- About Us
- Our Work
- Our Certification
- Our Publications
- Our Blog
- Get Involved
How is Our Electricity
Generated in the US?
The chart below explains where our energy comes from and what each type’s impacts are on people and the environment. Energy sources in red or yellow have significant environmental and social problems, while sources in green are key to a green energy future. Almost all types of energy generation end up doing the same thing: they turn the arm of a generator that moves strong magnets around copper coils. Copper atoms have particularly “loose” electrons, and inside generators, the steady rotation of strong magnets pumps out a flow of electrons: electricity.
Type of Power Source
How It Works
|Coal-fired Power Plants||Coal is burned to heat water, which makes steam. The steam turns a turbine, which powers a generator.||Burning coal emits massive quantities of greenhouse gases and leaves toxic mercury in the air and water. The mining of coal is unhealthy and dangerous work, and mountain-top removal mining is destroying ecosystems and communities in Appalachia.|
|Nuclear Power||Radioactive uranium heats huge tanks of water. (Precisely “fired” neutron particles cause atoms of uranium-235 to split apart, and this “fission” releases enormous heat and radiation. Every fission reaction in a reactor releases a neutron that causes another fission reaction.) The hot water generates steam, and the steam turns a turbine which powers a generator.||Nuclear power does not produce greenhouse gas emissions or other pollution. It does use massive quantities of water, and releasing the warmed water damages ecosystems and wildlife. Nuclear power creates radioactive waste that is dangerous to people and living things for millions of years. It also creates dangerous targets for terrorists and contributes to the proliferation of nuclear materials for terrible weapons.
|Petroleum or Natural Gas||These fuels are burned to heat water, whose steam turns a turbine that powers a generator. When energy is in high demand, some power plants don’t just burn natural gas to heat water to make steam – they burn natural gas directly to generate vapors that turn turbines that generate electricity. This kind of natural gas power can be quickly dialed up and down to respond to fluctuating demand.
||Burning petroleum generates nitrogen oxides and carbon dioxide, and burning natural gas releases these same chemicals in lower quantities. The burning and transporting of natural gas can emit methane, a potent greenhouse gas. The extraction of oil and natural gas can disrupt habitats and communities.
|Biomass||Some power plants burn wood chips or waste products to heat water whose steam turns a turbine that drives a generator.
||For biomass, the eco-impact varies widely depending on what is being burned. When municipal solid waste is used to create energy through burning in huge incinerators, MSW plants produce nitrogen oxides, sulfur dioxide, mercury compounds and dioxins. Even when stronger air pollution filters prevent these chemicals from being released into the air, they collect in tons of toxic ash that has to be buried in landfills.|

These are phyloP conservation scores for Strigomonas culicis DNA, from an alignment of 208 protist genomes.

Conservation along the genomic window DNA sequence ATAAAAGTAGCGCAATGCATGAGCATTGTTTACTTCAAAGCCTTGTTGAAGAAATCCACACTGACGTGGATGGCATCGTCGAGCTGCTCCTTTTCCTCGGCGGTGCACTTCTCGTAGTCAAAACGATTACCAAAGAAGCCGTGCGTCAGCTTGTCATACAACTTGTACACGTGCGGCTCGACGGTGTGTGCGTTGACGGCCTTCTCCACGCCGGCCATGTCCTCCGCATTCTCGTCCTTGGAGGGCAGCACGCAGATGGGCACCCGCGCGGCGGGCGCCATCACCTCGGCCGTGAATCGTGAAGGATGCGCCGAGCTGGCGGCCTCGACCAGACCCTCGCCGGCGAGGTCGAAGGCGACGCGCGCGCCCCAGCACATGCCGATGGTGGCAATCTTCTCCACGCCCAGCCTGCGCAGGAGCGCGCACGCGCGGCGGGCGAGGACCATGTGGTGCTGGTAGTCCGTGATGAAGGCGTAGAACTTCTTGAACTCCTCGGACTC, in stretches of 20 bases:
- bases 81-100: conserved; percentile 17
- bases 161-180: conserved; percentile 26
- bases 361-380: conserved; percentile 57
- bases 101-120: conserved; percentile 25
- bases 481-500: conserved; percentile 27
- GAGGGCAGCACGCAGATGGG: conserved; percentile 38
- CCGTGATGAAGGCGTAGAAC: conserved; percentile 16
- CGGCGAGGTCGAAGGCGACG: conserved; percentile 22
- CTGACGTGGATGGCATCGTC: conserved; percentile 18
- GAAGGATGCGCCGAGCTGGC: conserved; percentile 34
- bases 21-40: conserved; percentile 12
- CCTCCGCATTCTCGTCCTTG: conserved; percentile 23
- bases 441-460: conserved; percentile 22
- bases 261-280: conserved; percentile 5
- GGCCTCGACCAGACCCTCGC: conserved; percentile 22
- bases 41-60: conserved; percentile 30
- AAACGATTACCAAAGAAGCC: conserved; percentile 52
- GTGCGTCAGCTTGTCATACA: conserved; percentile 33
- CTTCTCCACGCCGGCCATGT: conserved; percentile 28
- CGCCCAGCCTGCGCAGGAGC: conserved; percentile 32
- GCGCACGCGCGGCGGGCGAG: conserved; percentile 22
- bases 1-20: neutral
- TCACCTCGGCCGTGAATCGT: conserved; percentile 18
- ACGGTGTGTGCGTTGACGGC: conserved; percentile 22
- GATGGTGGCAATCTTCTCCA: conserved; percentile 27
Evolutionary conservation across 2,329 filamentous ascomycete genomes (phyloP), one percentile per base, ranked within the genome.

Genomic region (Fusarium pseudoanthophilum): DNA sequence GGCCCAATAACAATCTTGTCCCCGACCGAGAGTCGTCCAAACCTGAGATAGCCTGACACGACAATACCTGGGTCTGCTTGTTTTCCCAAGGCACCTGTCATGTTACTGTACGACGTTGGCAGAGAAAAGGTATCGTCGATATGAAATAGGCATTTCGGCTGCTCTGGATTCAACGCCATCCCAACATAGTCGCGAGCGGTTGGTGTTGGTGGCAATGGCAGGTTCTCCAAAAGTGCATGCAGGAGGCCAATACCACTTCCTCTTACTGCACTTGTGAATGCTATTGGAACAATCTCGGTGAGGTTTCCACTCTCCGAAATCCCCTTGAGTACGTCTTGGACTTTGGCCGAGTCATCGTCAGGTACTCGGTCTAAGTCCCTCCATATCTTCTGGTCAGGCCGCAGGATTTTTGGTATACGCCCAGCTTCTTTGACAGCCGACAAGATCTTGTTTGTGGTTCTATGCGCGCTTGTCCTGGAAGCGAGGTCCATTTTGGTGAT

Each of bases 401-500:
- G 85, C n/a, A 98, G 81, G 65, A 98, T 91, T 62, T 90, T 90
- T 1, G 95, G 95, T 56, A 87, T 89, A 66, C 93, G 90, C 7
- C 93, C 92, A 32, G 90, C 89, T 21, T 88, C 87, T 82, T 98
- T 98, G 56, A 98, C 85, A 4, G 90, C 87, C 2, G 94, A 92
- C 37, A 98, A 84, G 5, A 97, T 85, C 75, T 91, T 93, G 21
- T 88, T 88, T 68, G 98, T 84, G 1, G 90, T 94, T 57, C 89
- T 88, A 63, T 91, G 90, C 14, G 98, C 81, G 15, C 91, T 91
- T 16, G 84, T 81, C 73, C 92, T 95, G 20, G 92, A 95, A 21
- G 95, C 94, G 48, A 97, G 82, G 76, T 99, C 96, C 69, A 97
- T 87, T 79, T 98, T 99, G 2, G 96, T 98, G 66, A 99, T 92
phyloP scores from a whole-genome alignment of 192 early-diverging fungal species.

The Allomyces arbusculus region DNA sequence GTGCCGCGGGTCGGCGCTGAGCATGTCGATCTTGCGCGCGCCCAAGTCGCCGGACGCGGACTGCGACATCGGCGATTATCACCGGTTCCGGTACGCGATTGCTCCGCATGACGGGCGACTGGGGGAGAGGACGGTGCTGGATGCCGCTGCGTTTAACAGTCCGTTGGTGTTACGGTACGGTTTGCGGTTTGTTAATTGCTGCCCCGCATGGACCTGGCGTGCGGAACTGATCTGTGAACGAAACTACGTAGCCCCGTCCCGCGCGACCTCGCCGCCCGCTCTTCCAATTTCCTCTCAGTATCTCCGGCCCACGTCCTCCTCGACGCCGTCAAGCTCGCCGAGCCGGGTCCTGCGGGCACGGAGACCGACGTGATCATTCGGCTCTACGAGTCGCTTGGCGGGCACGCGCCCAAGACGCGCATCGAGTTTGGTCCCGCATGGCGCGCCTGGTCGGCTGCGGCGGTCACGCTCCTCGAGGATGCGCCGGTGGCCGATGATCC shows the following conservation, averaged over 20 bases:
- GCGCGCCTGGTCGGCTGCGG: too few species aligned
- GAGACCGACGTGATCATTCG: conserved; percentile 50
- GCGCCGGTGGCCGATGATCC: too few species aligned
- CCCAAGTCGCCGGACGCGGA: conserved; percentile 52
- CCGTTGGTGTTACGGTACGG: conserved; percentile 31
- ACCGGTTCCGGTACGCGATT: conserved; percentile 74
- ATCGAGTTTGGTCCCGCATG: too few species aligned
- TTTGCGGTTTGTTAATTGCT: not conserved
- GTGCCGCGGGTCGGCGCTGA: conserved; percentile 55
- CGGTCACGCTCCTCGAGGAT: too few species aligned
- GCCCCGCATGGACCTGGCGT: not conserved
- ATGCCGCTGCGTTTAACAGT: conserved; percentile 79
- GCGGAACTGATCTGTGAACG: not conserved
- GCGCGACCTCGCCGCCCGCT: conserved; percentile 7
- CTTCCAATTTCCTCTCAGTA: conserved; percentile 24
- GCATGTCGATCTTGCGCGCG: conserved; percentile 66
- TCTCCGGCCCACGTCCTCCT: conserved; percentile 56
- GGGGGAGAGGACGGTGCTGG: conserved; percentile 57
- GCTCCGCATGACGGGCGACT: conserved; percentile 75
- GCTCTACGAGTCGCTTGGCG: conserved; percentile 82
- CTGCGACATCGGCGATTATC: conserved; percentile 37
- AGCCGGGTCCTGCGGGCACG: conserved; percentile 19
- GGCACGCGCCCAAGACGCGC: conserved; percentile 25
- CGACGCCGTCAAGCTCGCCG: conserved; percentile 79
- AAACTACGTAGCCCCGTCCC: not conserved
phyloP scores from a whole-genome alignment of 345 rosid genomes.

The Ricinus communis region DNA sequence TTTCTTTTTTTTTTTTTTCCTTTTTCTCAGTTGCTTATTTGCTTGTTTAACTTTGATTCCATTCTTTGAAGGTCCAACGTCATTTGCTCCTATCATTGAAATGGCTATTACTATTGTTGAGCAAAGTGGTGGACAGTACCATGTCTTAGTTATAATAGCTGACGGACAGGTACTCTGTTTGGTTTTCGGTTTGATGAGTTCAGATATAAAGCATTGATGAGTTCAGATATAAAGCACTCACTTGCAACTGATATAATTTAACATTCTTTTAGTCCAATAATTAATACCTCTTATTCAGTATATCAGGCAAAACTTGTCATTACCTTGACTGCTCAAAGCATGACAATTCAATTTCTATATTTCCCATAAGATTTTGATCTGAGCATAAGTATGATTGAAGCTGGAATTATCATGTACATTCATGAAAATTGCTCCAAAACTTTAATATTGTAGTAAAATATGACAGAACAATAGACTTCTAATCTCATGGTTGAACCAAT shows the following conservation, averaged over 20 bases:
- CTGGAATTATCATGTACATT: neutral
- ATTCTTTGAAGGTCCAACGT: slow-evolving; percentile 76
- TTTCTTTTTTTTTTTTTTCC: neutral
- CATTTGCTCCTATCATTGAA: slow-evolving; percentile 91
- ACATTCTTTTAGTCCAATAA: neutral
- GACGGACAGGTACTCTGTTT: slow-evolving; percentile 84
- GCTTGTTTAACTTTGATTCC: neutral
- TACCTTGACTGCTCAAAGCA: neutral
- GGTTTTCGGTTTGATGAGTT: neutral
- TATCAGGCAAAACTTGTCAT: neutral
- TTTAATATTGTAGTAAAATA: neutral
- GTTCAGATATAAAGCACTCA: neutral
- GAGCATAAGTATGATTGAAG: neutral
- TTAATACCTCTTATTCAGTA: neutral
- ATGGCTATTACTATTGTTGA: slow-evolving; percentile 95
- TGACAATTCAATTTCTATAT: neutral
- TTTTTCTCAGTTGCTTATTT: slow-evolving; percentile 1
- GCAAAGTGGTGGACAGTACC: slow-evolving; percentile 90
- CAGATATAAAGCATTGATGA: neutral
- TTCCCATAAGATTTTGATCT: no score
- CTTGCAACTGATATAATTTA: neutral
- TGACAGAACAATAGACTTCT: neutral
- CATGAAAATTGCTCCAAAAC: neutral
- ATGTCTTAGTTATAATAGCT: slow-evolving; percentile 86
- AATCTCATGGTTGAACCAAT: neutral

|Hydropower||Generates electricity when the force of water flowing through a dam turns the blades of a turbine which drive a generator.||Building new dams can be disruptive to ecosystems and habitats, and can intervene in the migration patterns of some fish. New dams have decimated some communities, such as the Three Gorges Dam in China, and dams in Canada and New England have hurt Native American communities. Once built, hydropower is a fairly clean energy source that does not emit greenhouse gases or other pollution.|
|Wind farms||Collections of turbines sense and turn to face the wind. Wind turns the blades of the turbines, and a gear magnifies the rotor’s speed. This shaft’s turning powers a generator.
||When sited correctly, wind farms are safe for birds and bats. They can generate completely clean power, emitting no greenhouse gas or other pollution. They have a small on-the-ground “footprint,” leaving the land they are placed on free for agriculture or forest.|
|Solar Power||Photovoltaic panels are made of a semiconductor material such as silicon. When sunlight shines on the silicon, the material absorbs some of the energy, knocking some electrons loose. An electric field concentrates the flow of electrons in a single direction, generating electricity. “Solar farms” —large areas covered with solar panels—function as a power plant, placing power onto the grid for transmission to homes and businesses.||Once installed, solar panels generate zero-emissions electricity. Though their manufacture can generate some pollutants, including silicon tetrachloride, which should be recycled rather than dumped, a recent study by the Brookhaven National Laboratory found that even when the manufacture of solar cells is taken into account, displacing grid power with solar power results in at least an 89 percent reduction in greenhouse gases and pollutants.|
|Geothermal Power||In some Western states, heat from the center of the earth is used to heat water, which creates steam, which turns a turbine that powers a generator.||Some geothermal power plants release hydrogen sulfide and trace amounts of other pollutants, but overall this is a significant source of cleanly-generated electricity.|
Electricity Production in the United States, August 2007 [DOE]